Continue on the Shindagha waterfront to explore a collection of historical photographs at Sheikh Saeed al Maktoum House. For a glimpse into the maritime traditions of old Dubai, venture to the Dhow Wharfage, where wooden dhows berth to load and unload mounds and mounds of merchandise. Rummage through the maze-like Souks of Bur Dubai and Deira for Emirates-inspired keepsakes like aromatic cardamom, Iranian saffron, sweet Wanan dates, camel chocolates, leather slides, cashmere scarves, oud-scented incense, Arabic coffee pots and calligraphy prints. Blinding displays of 24-carat-gold jewellery at the Gold Souk and custom tailoring at the Textile Souk are irresistible temptations for the luxury shopaholic with a taste for the rare and exotic.
An expanse of glittering dunes sprawls into infinity, where the needle-thin spires, gilded palaces and coral sand houses shrink into oblivion. Soar into the sphere of the subliminal with a hot air balloon ride at dawn for unforgettable memories of sighting camels, oryxes and gazelles. A luscious breakfast of caviar and smoked salmon at a glamping site is followed by a jumpy-bumpy, roller-coaster ride on the sands in a desert-compatible Land Rover. Active adventurers can be administered adrenaline shots with sandboarding, quad biking and dune buggy rides. When the fall of fire dips away, the night sky twinkles with a million constellations and another dream sequence begins. A brush with classic Bedouin life is promised over gracious servings of dates, barbecue dinner, shisha sessions, Arabic coffee and belly dancing. Spectacular, indolent, fantasmic - because life really is worth celebrating.
Where to eat and drink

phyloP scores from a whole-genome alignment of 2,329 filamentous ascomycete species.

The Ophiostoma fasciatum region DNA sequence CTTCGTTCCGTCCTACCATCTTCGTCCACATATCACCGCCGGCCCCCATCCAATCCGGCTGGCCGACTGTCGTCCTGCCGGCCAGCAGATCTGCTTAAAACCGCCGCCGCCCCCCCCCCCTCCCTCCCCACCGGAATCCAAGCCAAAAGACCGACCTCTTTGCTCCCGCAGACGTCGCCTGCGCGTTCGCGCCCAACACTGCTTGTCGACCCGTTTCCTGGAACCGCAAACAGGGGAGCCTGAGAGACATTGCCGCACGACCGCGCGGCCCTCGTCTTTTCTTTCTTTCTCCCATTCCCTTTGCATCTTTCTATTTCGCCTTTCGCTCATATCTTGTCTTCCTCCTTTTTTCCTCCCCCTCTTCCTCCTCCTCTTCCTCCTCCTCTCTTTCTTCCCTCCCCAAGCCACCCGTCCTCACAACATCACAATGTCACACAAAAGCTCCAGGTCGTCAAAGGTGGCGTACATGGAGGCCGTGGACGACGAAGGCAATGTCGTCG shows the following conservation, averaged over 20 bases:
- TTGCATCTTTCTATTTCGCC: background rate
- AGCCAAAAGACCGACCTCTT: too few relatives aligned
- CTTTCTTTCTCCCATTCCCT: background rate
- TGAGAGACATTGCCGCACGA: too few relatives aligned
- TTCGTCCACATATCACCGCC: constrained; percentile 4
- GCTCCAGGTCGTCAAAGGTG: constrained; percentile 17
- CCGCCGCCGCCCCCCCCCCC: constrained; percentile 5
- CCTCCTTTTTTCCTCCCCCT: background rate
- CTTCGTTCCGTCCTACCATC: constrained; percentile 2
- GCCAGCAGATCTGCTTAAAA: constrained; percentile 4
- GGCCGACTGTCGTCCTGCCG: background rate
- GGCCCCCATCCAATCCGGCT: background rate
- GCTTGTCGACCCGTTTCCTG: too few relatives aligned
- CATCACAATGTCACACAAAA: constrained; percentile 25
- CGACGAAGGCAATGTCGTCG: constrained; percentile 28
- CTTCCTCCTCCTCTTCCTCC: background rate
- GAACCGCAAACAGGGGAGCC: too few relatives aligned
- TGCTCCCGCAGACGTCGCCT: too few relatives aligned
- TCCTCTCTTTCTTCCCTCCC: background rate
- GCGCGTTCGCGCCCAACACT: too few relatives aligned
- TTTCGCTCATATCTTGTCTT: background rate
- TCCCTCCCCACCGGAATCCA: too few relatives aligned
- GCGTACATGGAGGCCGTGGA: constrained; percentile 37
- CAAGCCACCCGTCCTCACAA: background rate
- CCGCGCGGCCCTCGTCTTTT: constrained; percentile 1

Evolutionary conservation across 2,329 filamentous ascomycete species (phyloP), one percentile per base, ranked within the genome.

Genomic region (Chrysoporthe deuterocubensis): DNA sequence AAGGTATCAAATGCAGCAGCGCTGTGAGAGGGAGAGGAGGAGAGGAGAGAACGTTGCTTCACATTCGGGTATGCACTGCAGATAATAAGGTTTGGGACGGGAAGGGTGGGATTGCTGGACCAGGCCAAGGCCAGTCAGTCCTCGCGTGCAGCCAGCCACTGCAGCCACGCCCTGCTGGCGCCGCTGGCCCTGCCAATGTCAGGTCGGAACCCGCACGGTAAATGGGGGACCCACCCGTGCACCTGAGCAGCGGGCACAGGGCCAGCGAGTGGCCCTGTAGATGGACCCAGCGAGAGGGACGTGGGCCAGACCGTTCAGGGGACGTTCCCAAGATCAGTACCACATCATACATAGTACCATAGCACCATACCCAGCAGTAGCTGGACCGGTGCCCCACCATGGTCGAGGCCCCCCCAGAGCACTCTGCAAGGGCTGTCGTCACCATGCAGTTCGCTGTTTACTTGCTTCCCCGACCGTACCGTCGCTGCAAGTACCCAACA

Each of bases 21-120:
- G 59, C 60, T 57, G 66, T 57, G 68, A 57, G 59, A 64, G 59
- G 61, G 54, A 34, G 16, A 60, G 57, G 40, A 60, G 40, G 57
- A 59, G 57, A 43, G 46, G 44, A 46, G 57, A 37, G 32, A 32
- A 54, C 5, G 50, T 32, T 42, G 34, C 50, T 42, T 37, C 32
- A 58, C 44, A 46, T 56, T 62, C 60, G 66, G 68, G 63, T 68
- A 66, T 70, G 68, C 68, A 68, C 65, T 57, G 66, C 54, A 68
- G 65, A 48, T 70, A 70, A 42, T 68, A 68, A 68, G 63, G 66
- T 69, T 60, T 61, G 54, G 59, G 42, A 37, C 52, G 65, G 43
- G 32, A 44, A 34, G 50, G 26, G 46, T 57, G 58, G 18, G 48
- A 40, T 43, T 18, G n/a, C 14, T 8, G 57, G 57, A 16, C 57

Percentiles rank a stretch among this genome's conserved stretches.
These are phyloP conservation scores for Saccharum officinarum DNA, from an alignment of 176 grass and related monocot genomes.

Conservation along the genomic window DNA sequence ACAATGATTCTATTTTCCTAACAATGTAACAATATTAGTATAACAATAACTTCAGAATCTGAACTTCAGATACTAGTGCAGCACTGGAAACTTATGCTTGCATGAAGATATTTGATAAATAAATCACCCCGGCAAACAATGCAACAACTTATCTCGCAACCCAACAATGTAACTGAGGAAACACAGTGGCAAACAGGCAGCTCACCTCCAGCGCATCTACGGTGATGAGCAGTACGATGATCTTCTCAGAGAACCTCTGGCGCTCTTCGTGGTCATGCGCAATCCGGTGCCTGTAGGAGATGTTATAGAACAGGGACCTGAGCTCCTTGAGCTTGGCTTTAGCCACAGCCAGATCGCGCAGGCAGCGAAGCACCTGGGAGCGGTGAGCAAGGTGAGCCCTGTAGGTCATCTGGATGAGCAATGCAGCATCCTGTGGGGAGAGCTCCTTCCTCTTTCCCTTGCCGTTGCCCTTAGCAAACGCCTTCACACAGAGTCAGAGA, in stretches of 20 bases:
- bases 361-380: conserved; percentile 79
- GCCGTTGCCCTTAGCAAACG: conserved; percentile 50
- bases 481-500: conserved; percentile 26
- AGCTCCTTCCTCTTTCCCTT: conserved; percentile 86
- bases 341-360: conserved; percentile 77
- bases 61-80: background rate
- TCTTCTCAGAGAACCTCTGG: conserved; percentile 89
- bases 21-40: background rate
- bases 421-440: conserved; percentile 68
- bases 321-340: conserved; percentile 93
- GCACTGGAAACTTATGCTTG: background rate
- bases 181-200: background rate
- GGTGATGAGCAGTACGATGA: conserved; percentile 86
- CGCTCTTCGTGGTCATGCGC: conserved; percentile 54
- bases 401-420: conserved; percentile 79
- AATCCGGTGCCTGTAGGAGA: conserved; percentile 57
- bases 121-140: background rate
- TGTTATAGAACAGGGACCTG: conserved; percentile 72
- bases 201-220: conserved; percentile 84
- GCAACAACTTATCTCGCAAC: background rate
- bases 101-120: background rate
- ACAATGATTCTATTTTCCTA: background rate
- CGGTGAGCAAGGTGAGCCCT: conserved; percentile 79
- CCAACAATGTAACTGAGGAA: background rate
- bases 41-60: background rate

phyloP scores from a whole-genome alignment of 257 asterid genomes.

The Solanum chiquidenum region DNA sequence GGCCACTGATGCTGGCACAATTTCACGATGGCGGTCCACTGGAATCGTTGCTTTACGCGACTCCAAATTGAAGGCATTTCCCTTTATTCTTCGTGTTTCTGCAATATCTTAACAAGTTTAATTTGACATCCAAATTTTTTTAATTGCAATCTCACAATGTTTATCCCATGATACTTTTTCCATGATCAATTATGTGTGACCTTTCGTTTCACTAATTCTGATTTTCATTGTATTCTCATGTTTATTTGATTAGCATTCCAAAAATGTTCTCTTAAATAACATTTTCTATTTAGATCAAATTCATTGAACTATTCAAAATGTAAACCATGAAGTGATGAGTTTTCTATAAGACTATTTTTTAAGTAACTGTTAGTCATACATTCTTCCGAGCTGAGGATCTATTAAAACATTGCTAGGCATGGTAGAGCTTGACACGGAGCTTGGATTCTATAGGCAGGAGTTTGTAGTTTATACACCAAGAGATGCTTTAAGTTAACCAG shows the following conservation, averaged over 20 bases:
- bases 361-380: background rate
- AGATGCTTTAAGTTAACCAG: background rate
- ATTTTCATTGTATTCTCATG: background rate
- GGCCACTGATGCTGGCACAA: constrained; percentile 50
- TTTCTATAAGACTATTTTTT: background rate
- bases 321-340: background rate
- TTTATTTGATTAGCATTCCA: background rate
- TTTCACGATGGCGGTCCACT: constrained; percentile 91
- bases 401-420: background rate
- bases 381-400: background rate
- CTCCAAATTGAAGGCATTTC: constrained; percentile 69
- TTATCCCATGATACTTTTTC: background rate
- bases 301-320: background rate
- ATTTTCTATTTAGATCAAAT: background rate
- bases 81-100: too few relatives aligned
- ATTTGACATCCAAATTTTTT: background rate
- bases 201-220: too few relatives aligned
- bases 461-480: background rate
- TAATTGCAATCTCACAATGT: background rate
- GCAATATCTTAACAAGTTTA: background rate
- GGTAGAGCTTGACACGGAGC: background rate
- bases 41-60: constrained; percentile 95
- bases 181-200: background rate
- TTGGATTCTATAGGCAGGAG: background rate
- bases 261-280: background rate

Al Mahara: The signature restaurant at the Burj Al Arab is a unique experience for its underwater setting. Game-changing culinary delights blend simplicity with refined flavours to appeal to the most discerning of guests. Expect the globe on your plate with delicacies featuring Iranian caviar, Norwegian cod, Tasmania salmon, Atlantic lobster and Japanese scallops.
Pierchic: Hit the notes of romance in this above-water restaurant with unspoilt views of the azure waters and the Burj Al Arab. Recognized as Dubai’s finest seafood restaurant, it boasts of a menu decorated with modern high-end European seafood dishes, including seared king scallops with foie gras, lobster from Oman and fresh clams from New Zealand.
Rhodes W1: Michelin–starred chefs at the flagship restaurant of the Grosvenor House Hotel floors guests with a fusion of inventive Anglo–French cuisine. Classic choices include lamb loin and pan-roasted chicken. Heavenly desserts like British pudding plate, strawberry shortcake or sticky toffee pudding will satisfy those with a sweet addiction. The lovely terrace garden looks over the Dubai Marina.
Indulgent accommodation options
A diverse range of districts in Dubai gives you the choice to pick luxury or culture or heritage, whatever your heart fancies. Al Fahidi in Old Dubai will put you in the heart of history, with its wind towers, twisty streets and lively souks. Jumeirah is an ideal choice for a feel of beachside suburbia. Downtown, the area around Burj Khalifa, will be the best bet if you prefer to be in the centre of all the action, modern attractions and shop-till-u-drop malls.
Navigating the city
The airport is located at a distance of around 16 kilometres - 10 miles - from downtown Dubai. The most convenient way to travel into and around the by taxi. Sit back and enjoy the eye-popping sights of the city, while your driver navigates the traffic to get you to your next pitstop. The metro system connects most major areas of interest, including Burj Khalifa and the Dubai International Airport. Boats are a pleasant transportation option used by both locals and tourists to cross the Dubai Creek. You can consider hiring a car in case you are planning side trips outside the city.